It is the expectation of the organizers of the workshop that the outcome provides policy options for increasing access of children from low-income families to quality education and helps reduce poverty.
Why are parents paying fees when State Schools are free?
Tooley (2000) asked; it a because of the failure of state schools across Africa arid Asia. For example, only in about fifty-three per cent of the state schools visited un-announced in Lagos State, was there any “teaching activity” going on. In fully thirty-three percent, the head teacher was absent. Significantly, the low level of teaching activities occurred even in those schools with relatively good infrastructure, teaching aids and pupil-teacher ratio, the report discovered. He added that:
The problems do not manifest in the private schools. In the great majority again visited unannounced, and at random, there was feverish classroom activity that majority of the parents reported that if the coat of sending a child to a private school were to increase hun3red percent, and a state school were to reduce significantly, they would rather send their children to private schools (P. 4).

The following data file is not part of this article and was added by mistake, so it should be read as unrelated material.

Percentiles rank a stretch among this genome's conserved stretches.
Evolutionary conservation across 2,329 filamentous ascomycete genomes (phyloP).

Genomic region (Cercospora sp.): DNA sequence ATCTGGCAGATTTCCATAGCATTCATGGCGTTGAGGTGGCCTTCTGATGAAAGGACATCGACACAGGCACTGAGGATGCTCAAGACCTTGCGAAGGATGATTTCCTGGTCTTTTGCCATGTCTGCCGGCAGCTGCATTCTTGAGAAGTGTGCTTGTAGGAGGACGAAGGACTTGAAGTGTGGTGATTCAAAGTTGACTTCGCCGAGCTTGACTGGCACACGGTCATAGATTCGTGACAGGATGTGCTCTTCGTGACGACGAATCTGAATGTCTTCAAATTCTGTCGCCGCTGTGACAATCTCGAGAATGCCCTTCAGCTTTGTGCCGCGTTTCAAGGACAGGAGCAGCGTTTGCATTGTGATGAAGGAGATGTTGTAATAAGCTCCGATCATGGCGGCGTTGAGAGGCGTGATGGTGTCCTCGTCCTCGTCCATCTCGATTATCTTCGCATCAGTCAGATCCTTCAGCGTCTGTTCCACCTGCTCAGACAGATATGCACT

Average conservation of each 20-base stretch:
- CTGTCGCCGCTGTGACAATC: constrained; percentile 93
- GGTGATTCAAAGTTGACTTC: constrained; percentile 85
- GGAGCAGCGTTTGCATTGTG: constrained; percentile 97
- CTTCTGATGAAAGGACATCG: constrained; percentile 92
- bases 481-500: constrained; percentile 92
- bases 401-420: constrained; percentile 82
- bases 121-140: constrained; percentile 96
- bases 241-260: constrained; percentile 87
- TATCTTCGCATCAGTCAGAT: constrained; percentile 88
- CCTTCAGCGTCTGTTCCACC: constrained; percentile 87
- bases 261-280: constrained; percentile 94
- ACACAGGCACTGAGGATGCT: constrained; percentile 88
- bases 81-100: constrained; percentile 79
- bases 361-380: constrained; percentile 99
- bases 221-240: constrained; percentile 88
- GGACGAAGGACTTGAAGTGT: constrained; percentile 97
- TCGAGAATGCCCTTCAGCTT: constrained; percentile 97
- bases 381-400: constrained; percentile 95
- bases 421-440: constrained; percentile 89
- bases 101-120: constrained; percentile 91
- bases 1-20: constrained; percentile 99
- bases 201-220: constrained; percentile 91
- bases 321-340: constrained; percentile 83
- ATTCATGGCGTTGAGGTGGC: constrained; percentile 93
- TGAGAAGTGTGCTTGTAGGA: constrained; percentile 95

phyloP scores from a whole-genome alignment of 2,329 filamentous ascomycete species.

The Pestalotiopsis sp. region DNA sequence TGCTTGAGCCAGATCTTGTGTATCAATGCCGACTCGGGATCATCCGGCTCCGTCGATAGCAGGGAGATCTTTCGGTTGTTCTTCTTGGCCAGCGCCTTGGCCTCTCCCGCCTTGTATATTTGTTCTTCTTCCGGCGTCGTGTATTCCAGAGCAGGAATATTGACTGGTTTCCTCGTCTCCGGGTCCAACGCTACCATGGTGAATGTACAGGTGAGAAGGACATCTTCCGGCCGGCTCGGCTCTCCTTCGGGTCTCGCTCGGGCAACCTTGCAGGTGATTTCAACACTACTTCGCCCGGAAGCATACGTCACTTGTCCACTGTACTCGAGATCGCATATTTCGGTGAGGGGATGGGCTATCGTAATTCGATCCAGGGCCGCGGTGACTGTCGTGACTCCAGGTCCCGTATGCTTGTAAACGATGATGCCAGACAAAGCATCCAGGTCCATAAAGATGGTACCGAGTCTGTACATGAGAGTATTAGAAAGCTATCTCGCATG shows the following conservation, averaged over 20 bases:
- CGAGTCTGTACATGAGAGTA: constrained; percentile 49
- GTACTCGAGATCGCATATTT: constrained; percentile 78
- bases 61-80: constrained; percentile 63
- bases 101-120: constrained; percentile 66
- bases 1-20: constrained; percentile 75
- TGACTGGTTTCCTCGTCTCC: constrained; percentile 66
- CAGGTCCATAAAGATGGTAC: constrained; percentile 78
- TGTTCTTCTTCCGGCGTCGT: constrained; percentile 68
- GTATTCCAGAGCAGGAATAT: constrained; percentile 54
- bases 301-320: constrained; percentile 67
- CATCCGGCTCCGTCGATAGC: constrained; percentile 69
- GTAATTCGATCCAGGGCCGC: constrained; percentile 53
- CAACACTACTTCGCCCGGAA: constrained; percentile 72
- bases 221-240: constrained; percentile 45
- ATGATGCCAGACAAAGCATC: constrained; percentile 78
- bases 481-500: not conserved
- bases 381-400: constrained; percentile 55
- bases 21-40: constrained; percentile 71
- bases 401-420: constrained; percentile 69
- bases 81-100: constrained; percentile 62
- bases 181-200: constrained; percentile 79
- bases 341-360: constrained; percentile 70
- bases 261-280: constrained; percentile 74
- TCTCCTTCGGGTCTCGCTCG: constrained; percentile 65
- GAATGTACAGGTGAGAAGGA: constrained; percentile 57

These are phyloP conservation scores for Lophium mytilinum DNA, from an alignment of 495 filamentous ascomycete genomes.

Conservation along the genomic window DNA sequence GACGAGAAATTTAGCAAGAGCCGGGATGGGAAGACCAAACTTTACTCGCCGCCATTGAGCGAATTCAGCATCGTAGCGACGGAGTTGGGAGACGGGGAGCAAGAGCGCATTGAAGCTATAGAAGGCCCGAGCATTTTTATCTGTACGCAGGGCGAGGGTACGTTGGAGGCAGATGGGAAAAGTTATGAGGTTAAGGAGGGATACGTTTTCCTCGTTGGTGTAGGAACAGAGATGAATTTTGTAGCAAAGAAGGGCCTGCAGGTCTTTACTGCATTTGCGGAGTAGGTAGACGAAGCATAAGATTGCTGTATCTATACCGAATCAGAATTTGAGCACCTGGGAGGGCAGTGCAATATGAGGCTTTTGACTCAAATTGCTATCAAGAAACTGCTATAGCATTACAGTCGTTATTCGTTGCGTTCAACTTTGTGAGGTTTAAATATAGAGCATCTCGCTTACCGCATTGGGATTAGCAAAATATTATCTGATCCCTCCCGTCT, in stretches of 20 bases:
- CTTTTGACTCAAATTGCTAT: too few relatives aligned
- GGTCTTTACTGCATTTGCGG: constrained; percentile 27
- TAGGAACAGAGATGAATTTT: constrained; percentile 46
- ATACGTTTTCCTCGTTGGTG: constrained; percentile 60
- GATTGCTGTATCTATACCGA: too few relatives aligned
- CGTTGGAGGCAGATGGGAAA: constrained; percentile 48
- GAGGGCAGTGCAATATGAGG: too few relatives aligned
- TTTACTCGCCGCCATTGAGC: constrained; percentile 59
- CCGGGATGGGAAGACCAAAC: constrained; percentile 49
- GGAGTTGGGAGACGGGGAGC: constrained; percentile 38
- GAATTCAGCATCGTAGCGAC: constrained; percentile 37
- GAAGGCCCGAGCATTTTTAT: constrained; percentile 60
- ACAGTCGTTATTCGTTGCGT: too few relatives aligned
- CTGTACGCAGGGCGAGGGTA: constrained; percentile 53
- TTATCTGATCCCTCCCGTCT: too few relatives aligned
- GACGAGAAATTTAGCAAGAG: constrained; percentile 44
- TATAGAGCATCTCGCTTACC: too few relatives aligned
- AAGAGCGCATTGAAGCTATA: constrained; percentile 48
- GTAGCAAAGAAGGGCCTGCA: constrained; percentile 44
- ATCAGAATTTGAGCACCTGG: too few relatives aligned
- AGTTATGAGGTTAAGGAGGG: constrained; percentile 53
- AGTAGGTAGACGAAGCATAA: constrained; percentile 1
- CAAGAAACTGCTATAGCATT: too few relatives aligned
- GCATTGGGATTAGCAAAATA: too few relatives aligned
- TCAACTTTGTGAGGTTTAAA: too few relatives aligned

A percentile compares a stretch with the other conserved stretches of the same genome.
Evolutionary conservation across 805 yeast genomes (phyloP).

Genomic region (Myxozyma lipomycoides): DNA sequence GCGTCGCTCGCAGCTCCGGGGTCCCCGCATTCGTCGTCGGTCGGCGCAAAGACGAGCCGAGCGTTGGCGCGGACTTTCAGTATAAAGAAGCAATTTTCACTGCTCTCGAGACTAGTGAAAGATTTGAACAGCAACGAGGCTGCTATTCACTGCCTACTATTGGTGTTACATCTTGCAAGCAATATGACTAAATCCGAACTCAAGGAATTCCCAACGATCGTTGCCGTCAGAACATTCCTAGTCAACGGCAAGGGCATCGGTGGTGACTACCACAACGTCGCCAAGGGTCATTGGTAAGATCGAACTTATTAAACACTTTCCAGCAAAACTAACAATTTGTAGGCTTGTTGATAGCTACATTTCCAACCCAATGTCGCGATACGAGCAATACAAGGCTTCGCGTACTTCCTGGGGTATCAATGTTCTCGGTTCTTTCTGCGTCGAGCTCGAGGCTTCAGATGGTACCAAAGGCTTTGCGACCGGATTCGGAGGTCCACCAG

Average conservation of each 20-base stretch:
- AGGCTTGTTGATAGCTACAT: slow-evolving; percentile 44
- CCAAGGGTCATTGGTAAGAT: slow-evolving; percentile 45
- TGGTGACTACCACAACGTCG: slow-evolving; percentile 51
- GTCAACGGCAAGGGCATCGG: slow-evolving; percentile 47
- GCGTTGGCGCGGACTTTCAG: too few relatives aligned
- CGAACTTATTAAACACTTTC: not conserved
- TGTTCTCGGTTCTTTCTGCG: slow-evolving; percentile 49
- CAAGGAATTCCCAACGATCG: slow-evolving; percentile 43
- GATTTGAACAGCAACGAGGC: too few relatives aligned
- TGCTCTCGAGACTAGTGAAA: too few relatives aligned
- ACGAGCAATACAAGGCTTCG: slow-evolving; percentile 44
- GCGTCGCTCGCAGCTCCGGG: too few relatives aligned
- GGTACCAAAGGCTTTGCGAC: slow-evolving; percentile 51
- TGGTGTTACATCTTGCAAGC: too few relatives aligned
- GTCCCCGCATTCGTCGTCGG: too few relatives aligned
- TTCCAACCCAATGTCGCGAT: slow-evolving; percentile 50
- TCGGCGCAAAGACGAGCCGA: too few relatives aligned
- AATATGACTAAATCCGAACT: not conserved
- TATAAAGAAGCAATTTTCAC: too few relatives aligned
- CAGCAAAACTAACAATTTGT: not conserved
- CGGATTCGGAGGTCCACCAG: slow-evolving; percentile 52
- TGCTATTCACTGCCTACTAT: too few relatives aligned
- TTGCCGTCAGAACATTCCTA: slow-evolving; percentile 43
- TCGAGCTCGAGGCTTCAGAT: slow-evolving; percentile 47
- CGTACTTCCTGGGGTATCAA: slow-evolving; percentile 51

The workshop also found government teacher absenteeism as being responsible for why poor households prefer to send their children to private schools. The main advantage of the private school over the public school, according to popular opinion, is the level of accountability. The private schools, according to the report were successful because they were more accountable. The teachers are accountable to the manager (who can fire them), and through him or her to the parents (who can withdraw their children). Such accountability is not present in government schools, and the contrast is perceived in crystal clarity by the vast majority of parents.
Education in Nigeria: